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Saturday Morning 7.30
by Richard Nicholson

“Where shall I put your coffee?”

He stood beside the bed, a mug of coffee in one hand, tea in another, scanning the crowded top of the bedside cabinet for a mug shaped space. An arm snaked out from beneath the duvet and swept a book, a clock, a phone and a pair of earrings onto the floor. “There,” said a sleepy voice.

Momentarily forgetting which was tea and which was coffee he sniffed one mug only to find that the milk was off. She wouldn’t wake up to drink it anyway so he walked round the bed, climbed in to his side and plumped up the pillows to enjoy 10 minutes of peace.

Downstairs the girls, Kate, 3 and Rose, 6 were giving the dolls breakfast.

“Are the girls up?” asked his wife.

“Yes they’re downstairs making breakfast for their toys. I lined up a whole armful beside the sofa so it should give us a bit of peace.” No sooner were the words out of his mouth than there was a scream from downstairs.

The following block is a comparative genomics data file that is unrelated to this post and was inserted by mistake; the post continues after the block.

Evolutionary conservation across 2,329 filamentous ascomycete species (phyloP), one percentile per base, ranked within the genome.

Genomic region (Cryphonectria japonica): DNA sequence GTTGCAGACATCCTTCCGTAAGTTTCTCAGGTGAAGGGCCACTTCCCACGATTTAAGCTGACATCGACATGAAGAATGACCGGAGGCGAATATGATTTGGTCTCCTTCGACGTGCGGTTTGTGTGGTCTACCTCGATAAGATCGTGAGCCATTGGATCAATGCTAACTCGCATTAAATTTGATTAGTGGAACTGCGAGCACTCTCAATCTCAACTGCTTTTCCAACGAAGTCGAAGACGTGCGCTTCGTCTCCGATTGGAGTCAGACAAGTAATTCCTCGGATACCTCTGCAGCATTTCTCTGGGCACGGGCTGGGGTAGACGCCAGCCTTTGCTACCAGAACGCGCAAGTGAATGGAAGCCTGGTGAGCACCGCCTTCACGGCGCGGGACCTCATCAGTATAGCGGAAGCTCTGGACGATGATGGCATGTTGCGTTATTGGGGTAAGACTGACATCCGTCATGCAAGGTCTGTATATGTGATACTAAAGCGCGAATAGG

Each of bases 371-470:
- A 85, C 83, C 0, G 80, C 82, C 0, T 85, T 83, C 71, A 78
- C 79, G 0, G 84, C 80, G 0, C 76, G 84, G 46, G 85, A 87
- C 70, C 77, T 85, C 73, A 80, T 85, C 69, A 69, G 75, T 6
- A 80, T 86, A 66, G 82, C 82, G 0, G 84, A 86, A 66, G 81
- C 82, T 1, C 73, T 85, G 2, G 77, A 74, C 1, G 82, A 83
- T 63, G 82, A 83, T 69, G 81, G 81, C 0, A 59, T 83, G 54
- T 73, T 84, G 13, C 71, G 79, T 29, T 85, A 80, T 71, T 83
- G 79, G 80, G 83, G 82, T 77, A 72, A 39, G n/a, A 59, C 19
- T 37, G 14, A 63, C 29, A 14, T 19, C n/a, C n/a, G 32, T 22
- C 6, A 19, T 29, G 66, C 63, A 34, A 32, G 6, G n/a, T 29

“Mum there’s a poo on the carpet!”

“Did you take Kate’s nappy off?” asked his wife, from her nest.

“Yes I did because it was drenched and down round her knees,” he said. They both lay in silence willing the other to get up to find the kitchen roll and the carpet cleaner.

“I didn’t do it,” they heard Kate, the 3 year old say to her older sister.

“Well it wasn’t me,” replied Rose, so grown up and certain of her place in the world.

He looked at the resting form of his wife. “I’ll be down in a minute,” he called down stairs, “I’m just finishing off my tea.”

Another scream broke the all too brief silence, “Dad, it’s jumping!”

Even his wife moved at that. She brushed the duvet from off her face and stared at him with a ‘what are you waiting for’ expression.

He hopped out of bed and ran down stairs to be met by the sight of his two daughters huddled together on the sofa pointing in horror to a small poo coloured object on the floor which, as he approached, jumped.

“It’s a baby frog,” he said, “it must have come in the backdoor.” He gently cupped his hand over it, picked it up, opened the back door and tiptoed on his bare feet across the concrete to deposit the baby frog on the grass. Turning round he saw Kate standing at the back door.

“There,’” he said, “all better now.”

Kate looked at him with a solemn face. “I told you it didn’t come out of my bottom,” she said.